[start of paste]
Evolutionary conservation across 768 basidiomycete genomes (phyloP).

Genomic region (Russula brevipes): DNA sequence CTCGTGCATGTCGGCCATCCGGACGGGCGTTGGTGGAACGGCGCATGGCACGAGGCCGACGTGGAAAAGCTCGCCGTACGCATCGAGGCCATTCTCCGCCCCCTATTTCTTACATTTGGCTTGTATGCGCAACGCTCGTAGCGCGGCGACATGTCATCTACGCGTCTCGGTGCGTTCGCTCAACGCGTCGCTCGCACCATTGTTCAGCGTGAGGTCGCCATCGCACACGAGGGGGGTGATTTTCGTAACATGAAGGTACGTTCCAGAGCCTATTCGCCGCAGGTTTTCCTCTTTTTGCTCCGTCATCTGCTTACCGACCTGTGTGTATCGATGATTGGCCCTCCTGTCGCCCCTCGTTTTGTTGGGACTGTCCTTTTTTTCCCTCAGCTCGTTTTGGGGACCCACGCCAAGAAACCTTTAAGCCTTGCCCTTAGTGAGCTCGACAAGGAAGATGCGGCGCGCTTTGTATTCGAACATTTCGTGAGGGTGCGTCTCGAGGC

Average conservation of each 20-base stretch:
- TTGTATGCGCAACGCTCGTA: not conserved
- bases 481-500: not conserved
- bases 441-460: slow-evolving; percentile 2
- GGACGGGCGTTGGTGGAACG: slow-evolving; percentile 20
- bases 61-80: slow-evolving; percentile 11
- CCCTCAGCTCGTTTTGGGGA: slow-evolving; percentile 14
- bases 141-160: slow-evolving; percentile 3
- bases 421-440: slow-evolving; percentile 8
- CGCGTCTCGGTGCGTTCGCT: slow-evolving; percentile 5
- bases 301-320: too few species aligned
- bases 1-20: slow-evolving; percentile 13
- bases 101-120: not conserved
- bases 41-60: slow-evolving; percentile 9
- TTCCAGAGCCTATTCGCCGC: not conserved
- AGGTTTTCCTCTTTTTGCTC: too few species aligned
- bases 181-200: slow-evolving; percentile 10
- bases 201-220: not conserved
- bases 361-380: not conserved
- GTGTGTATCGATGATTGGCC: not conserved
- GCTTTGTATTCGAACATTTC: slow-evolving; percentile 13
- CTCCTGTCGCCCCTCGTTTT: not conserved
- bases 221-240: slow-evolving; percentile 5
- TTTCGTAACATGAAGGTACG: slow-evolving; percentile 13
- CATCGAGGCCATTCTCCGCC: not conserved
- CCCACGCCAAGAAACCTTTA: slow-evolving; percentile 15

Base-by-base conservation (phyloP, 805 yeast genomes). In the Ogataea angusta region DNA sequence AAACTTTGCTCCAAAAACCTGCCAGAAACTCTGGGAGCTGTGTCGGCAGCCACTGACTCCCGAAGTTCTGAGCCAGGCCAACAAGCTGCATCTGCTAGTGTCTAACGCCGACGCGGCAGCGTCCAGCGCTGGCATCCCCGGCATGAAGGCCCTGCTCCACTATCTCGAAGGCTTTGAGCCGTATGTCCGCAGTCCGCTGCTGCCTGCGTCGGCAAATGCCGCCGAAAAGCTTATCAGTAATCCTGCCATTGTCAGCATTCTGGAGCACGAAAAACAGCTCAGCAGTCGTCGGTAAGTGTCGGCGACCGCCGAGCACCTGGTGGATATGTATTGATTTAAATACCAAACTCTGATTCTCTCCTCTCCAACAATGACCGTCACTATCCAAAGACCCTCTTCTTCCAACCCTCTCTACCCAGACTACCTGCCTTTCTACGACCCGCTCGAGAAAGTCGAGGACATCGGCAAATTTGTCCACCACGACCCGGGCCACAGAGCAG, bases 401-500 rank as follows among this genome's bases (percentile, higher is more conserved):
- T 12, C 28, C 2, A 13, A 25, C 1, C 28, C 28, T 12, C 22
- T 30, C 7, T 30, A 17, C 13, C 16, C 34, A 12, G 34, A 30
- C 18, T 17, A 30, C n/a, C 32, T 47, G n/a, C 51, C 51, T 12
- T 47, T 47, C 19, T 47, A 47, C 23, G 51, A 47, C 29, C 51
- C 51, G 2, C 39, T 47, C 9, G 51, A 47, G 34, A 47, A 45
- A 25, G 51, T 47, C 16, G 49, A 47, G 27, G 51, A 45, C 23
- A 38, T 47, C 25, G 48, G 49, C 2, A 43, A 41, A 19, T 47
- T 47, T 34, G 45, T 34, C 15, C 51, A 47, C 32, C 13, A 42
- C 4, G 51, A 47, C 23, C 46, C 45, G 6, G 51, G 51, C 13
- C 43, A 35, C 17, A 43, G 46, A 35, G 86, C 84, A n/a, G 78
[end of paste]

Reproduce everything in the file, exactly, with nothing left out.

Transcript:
Evolutionary conservation across 768 basidiomycete genomes (phyloP).

Genomic region (Russula brevipes): DNA sequence CTCGTGCATGTCGGCCATCCGGACGGGCGTTGGTGGAACGGCGCATGGCACGAGGCCGACGTGGAAAAGCTCGCCGTACGCATCGAGGCCATTCTCCGCCCCCTATTTCTTACATTTGGCTTGTATGCGCAACGCTCGTAGCGCGGCGACATGTCATCTACGCGTCTCGGTGCGTTCGCTCAACGCGTCGCTCGCACCATTGTTCAGCGTGAGGTCGCCATCGCACACGAGGGGGGTGATTTTCGTAACATGAAGGTACGTTCCAGAGCCTATTCGCCGCAGGTTTTCCTCTTTTTGCTCCGTCATCTGCTTACCGACCTGTGTGTATCGATGATTGGCCCTCCTGTCGCCCCTCGTTTTGTTGGGACTGTCCTTTTTTTCCCTCAGCTCGTTTTGGGGACCCACGCCAAGAAACCTTTAAGCCTTGCCCTTAGTGAGCTCGACAAGGAAGATGCGGCGCGCTTTGTATTCGAACATTTCGTGAGGGTGCGTCTCGAGGC

Average conservation of each 20-base stretch:
- TTGTATGCGCAACGCTCGTA: not conserved
- bases 481-500: not conserved
- bases 441-460: slow-evolving; percentile 2
- GGACGGGCGTTGGTGGAACG: slow-evolving; percentile 20
- bases 61-80: slow-evolving; percentile 11
- CCCTCAGCTCGTTTTGGGGA: slow-evolving; percentile 14
- bases 141-160: slow-evolving; percentile 3
- bases 421-440: slow-evolving; percentile 8
- CGCGTCTCGGTGCGTTCGCT: slow-evolving; percentile 5
- bases 301-320: too few species aligned
- bases 1-20: slow-evolving; percentile 13
- bases 101-120: not conserved
- bases 41-60: slow-evolving; percentile 9
- TTCCAGAGCCTATTCGCCGC: not conserved
- AGGTTTTCCTCTTTTTGCTC: too few species aligned
- bases 181-200: slow-evolving; percentile 10
- bases 201-220: not conserved
- bases 361-380: not conserved
- GTGTGTATCGATGATTGGCC: not conserved
- GCTTTGTATTCGAACATTTC: slow-evolving; percentile 13
- CTCCTGTCGCCCCTCGTTTT: not conserved
- bases 221-240: slow-evolving; percentile 5
- TTTCGTAACATGAAGGTACG: slow-evolving; percentile 13
- CATCGAGGCCATTCTCCGCC: not conserved
- CCCACGCCAAGAAACCTTTA: slow-evolving; percentile 15

Base-by-base conservation (phyloP, 805 yeast genomes). In the Ogataea angusta region DNA sequence AAACTTTGCTCCAAAAACCTGCCAGAAACTCTGGGAGCTGTGTCGGCAGCCACTGACTCCCGAAGTTCTGAGCCAGGCCAACAAGCTGCATCTGCTAGTGTCTAACGCCGACGCGGCAGCGTCCAGCGCTGGCATCCCCGGCATGAAGGCCCTGCTCCACTATCTCGAAGGCTTTGAGCCGTATGTCCGCAGTCCGCTGCTGCCTGCGTCGGCAAATGCCGCCGAAAAGCTTATCAGTAATCCTGCCATTGTCAGCATTCTGGAGCACGAAAAACAGCTCAGCAGTCGTCGGTAAGTGTCGGCGACCGCCGAGCACCTGGTGGATATGTATTGATTTAAATACCAAACTCTGATTCTCTCCTCTCCAACAATGACCGTCACTATCCAAAGACCCTCTTCTTCCAACCCTCTCTACCCAGACTACCTGCCTTTCTACGACCCGCTCGAGAAAGTCGAGGACATCGGCAAATTTGTCCACCACGACCCGGGCCACAGAGCAG, bases 401-500 rank as follows among this genome's bases (percentile, higher is more conserved):
- T 12, C 28, C 2, A 13, A 25, C 1, C 28, C 28, T 12, C 22
- T 30, C 7, T 30, A 17, C 13, C 16, C 34, A 12, G 34, A 30
- C 18, T 17, A 30, C n/a, C 32, T 47, G n/a, C 51, C 51, T 12
- T 47, T 47, C 19, T 47, A 47, C 23, G 51, A 47, C 29, C 51
- C 51, G 2, C 39, T 47, C 9, G 51, A 47, G 34, A 47, A 45
- A 25, G 51, T 47, C 16, G 49, A 47, G 27, G 51, A 45, C 23
- A 38, T 47, C 25, G 48, G 49, C 2, A 43, A 41, A 19, T 47
- T 47, T 34, G 45, T 34, C 15, C 51, A 47, C 32, C 13, A 42
- C 4, G 51, A 47, C 23, C 46, C 45, G 6, G 51, G 51, C 13
- C 43, A 35, C 17, A 43, G 46, A 35, G 86, C 84, A n/a, G 78